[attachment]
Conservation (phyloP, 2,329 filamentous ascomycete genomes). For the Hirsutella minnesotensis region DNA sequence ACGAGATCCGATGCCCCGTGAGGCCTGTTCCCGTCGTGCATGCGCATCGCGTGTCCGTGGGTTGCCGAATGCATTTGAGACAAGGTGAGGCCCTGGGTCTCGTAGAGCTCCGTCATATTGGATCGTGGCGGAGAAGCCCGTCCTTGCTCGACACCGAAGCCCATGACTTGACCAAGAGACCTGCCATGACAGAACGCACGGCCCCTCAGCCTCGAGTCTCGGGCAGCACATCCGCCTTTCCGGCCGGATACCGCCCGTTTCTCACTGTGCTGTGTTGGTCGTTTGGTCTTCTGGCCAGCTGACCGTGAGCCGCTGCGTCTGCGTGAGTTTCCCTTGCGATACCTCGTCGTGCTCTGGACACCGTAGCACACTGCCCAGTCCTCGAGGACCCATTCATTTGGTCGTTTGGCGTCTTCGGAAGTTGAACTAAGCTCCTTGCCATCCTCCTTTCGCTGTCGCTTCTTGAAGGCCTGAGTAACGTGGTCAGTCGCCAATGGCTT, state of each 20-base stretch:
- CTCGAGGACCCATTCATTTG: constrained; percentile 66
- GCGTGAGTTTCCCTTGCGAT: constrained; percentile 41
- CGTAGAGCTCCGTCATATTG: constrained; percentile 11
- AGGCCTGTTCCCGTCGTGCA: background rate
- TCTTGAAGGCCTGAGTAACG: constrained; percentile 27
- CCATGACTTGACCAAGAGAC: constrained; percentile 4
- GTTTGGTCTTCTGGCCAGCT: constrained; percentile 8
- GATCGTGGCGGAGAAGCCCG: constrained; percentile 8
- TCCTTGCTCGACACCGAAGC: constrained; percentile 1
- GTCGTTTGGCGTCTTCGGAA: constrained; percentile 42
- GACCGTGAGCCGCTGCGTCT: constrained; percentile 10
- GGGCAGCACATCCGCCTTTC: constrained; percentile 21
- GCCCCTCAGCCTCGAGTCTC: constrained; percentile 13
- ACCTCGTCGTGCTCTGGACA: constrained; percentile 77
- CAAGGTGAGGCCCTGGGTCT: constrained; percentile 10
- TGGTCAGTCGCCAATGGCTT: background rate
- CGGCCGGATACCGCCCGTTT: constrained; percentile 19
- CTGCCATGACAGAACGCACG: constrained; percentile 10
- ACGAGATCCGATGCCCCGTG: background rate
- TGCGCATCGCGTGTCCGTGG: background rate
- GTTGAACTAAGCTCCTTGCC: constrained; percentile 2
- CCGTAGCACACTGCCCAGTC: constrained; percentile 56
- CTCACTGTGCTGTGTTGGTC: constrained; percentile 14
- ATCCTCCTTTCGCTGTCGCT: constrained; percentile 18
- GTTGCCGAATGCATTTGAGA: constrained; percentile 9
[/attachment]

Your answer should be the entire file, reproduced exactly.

Conservation (phyloP, 2,329 filamentous ascomycete genomes). For the Hirsutella minnesotensis region DNA sequence ACGAGATCCGATGCCCCGTGAGGCCTGTTCCCGTCGTGCATGCGCATCGCGTGTCCGTGGGTTGCCGAATGCATTTGAGACAAGGTGAGGCCCTGGGTCTCGTAGAGCTCCGTCATATTGGATCGTGGCGGAGAAGCCCGTCCTTGCTCGACACCGAAGCCCATGACTTGACCAAGAGACCTGCCATGACAGAACGCACGGCCCCTCAGCCTCGAGTCTCGGGCAGCACATCCGCCTTTCCGGCCGGATACCGCCCGTTTCTCACTGTGCTGTGTTGGTCGTTTGGTCTTCTGGCCAGCTGACCGTGAGCCGCTGCGTCTGCGTGAGTTTCCCTTGCGATACCTCGTCGTGCTCTGGACACCGTAGCACACTGCCCAGTCCTCGAGGACCCATTCATTTGGTCGTTTGGCGTCTTCGGAAGTTGAACTAAGCTCCTTGCCATCCTCCTTTCGCTGTCGCTTCTTGAAGGCCTGAGTAACGTGGTCAGTCGCCAATGGCTT, state of each 20-base stretch:
- CTCGAGGACCCATTCATTTG: constrained; percentile 66
- GCGTGAGTTTCCCTTGCGAT: constrained; percentile 41
- CGTAGAGCTCCGTCATATTG: constrained; percentile 11
- AGGCCTGTTCCCGTCGTGCA: background rate
- TCTTGAAGGCCTGAGTAACG: constrained; percentile 27
- CCATGACTTGACCAAGAGAC: constrained; percentile 4
- GTTTGGTCTTCTGGCCAGCT: constrained; percentile 8
- GATCGTGGCGGAGAAGCCCG: constrained; percentile 8
- TCCTTGCTCGACACCGAAGC: constrained; percentile 1
- GTCGTTTGGCGTCTTCGGAA: constrained; percentile 42
- GACCGTGAGCCGCTGCGTCT: constrained; percentile 10
- GGGCAGCACATCCGCCTTTC: constrained; percentile 21
- GCCCCTCAGCCTCGAGTCTC: constrained; percentile 13
- ACCTCGTCGTGCTCTGGACA: constrained; percentile 77
- CAAGGTGAGGCCCTGGGTCT: constrained; percentile 10
- TGGTCAGTCGCCAATGGCTT: background rate
- CGGCCGGATACCGCCCGTTT: constrained; percentile 19
- CTGCCATGACAGAACGCACG: constrained; percentile 10
- ACGAGATCCGATGCCCCGTG: background rate
- TGCGCATCGCGTGTCCGTGG: background rate
- GTTGAACTAAGCTCCTTGCC: constrained; percentile 2
- CCGTAGCACACTGCCCAGTC: constrained; percentile 56
- CTCACTGTGCTGTGTTGGTC: constrained; percentile 14
- ATCCTCCTTTCGCTGTCGCT: constrained; percentile 18
- GTTGCCGAATGCATTTGAGA: constrained; percentile 9